Monthly Archives: February 2015

What The Anthem Breach Teaches Us About Access Control

Post by Azam Husain

Senior Product Manager, Caradigm

As more details continue to emerge from the Anthem breach, the incident has put all healthcare organizations on notice. The estimated cost of the breach could be in excess of $100 million with as many as 80 million people impacted.[1] A breach of this magnitude is an important learning opportunity to think about healthcare security best practices and in particular, how to control access to sensitive data in organizations.  Here are several key takeaways from the breach for healthcare organizations.

Data thieves are looking for soft targets

Healthcare organizations are prime targets for cyberattacks not only because healthcare data is valuable, but because healthcare organizations have a reputation for being susceptible to breaches. In this HealthcareIT News article discussing the breach, Lynne Dunbrack of IDC Health Insights said “Cybercriminals view healthcare organizations as a soft target compared with financial services and retailers because historically, healthcare organizations have invested less in IT, including security technologies and services than other industries, thus making themselves more vulnerable to successful cyberattacks.” Until healthcare as an industry improves its adoption of security practices including data access control, cybercriminals will continue to view healthcare data as a vulnerable target.     

Improper access is a top security vulnerability

Investigators believe hackers accessed Anthem’s information by stealing system administrator credentials of five different employees. They also believe that the breach had been in progress for several years.  Benjamin Lawsky, Superintendent of New York State Department of Financial Services, said in this article that “Anthem is a wake-up call to the insurance sector really showing that there is a huge potential vulnerability here.”

Some have pointed out that Anthem should have encrypted the information, however, the greater shortcoming was the lack of proper access controls. Encryption would not have stopped attackers who had gained authorized credentials. The vulnerability was not in the software, operating system or hardware, but in the process of managing proper access controls based on business and operational requirements. 

Three types of safeguards are needed to control access to sensitive data

Managing access control can be challenging, especially with respect to preventing insider data breaches or simple mistakes by users with high level access. Anthem is not alone as many organizations need to tighten system access.  When providers are considering what strategies to employ to improve access control, they should consider three broad types of safeguards.  

1)      Technical safeguards – Grant role-based access to data and applications on a need-to-know basis.

2)      Physical safeguards – Control of physical workstation access and access to clinical applications.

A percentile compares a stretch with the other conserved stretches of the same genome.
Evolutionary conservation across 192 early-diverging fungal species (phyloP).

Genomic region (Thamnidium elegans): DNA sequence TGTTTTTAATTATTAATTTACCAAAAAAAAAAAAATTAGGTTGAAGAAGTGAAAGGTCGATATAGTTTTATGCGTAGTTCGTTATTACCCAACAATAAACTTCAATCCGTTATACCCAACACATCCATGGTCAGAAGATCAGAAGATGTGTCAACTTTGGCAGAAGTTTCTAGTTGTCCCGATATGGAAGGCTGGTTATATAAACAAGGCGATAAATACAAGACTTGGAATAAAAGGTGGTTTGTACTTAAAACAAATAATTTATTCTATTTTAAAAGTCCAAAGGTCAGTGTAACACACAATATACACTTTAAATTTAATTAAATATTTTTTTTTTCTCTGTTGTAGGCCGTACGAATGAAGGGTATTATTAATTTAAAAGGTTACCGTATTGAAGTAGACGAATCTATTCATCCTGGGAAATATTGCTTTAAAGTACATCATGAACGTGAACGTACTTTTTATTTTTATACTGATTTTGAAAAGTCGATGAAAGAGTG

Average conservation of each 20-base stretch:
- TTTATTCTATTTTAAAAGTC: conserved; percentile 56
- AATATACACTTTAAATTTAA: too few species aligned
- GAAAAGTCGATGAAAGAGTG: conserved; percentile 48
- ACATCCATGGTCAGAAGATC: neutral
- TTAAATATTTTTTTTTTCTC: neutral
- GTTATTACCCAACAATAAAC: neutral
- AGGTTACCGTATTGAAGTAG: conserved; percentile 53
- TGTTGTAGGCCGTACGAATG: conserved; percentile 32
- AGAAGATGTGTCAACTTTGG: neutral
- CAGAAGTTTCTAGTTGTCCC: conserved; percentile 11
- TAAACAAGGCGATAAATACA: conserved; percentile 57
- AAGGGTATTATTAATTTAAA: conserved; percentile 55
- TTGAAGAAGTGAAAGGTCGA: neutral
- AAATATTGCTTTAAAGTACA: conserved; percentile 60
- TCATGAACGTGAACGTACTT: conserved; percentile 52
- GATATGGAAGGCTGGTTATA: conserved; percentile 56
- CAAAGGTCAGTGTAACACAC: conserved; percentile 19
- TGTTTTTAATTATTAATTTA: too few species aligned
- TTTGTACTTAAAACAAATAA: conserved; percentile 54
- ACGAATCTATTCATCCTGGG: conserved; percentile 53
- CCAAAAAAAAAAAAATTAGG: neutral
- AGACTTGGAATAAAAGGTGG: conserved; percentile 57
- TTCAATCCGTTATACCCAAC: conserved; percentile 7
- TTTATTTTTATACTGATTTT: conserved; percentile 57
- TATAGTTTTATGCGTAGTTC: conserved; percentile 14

3)      Administrative safeguards – Create comprehensive policies and auditing tools that allow a compliance manager to report on who has access to which systems, applications and patient records as it applies to their role.

Caradigm is the leader in Identity and Access Management (IAM) solutions, and is focused exclusively on healthcare organizations. If you’d like to discuss your access control needs further or see a demo, contact us here.   

[1] Osborne, Charlie. “Cost of Anthem’s data breach likely to exceed $100 million.” Retrieved from 2.12.15

Planning Your DSRIP Implementation

Post by Vicki Harter, BA, RRT

Vice President, Care Transformation

We are in the middle of a broad and dynamic effort to reform Medicaid. In 2014, 30 states reported having some delivery system reform initiatives underway with that number increasing to 40 states in 2015.[1] Delivery System Reform Incentive Payment (DSRIP) programs are one example of Medicaid reform that is top of mind for provider organizations because of the significant funding available to support the transformation of care to Medicaid beneficiaries. Nine states (California, Illinois, Kansas, Massachusetts, New Hampshire, New Jersey, New Mexico, New York, and Texas) have indicated that they plan to implement or expand DSRIP programs in FY 2015, so for providers in those states, it is the right time to strategize how to implement a successful DSRIP project supported by health information technology (HIT).

The following are a few recommendations to consider in order to get your DSRIP Year 1 off to a strong start.

A Key First Win is Integrated Health IT (HIT)

In order to truly transform how healthcare organizations meet the needs of the Medicaid population, silos of care must be brought together. Healthcare collaboration has been challenging across the healthcare community due to the lack of interoperability of IT solutions, which prevents the aggregation and sharing of information across a diverse team of care givers. Integrated HIT across a health system should be one of the first goals of a PPS (Performing Provider System) because it enables the longitudinal information required to accomplish DSRIP projects including care coordination and population health management. When evaluating solutions, keep in mind that the integration of HIT is outside the scope of many population health solution providers that focus on a specific area of population health such as analytics or workflow efficiency. The ability to aggregate and share all data within a diverse PPS is a capability that few solution providers are executing on today.   

Factor in Speed of Results with Performance-Based Payments

DSRIP waiver funds are allocated with the achievement of specific performance metrics. Initially, those metrics will be process based, but they will become performance based for the majority of the program. In order to receive full funding amounts, implementation plans should consider the scale, speed and scope of deployment. As PPS’ are committing to take on a number of different projects, it’s important to identify synergies and efficiencies that can accelerate clinician processes and results across multiple projects. Without those efficiencies, clinicians can become bogged down by the amount of change management and new processes being introduced.  Examples of new efficiencies that are possible include: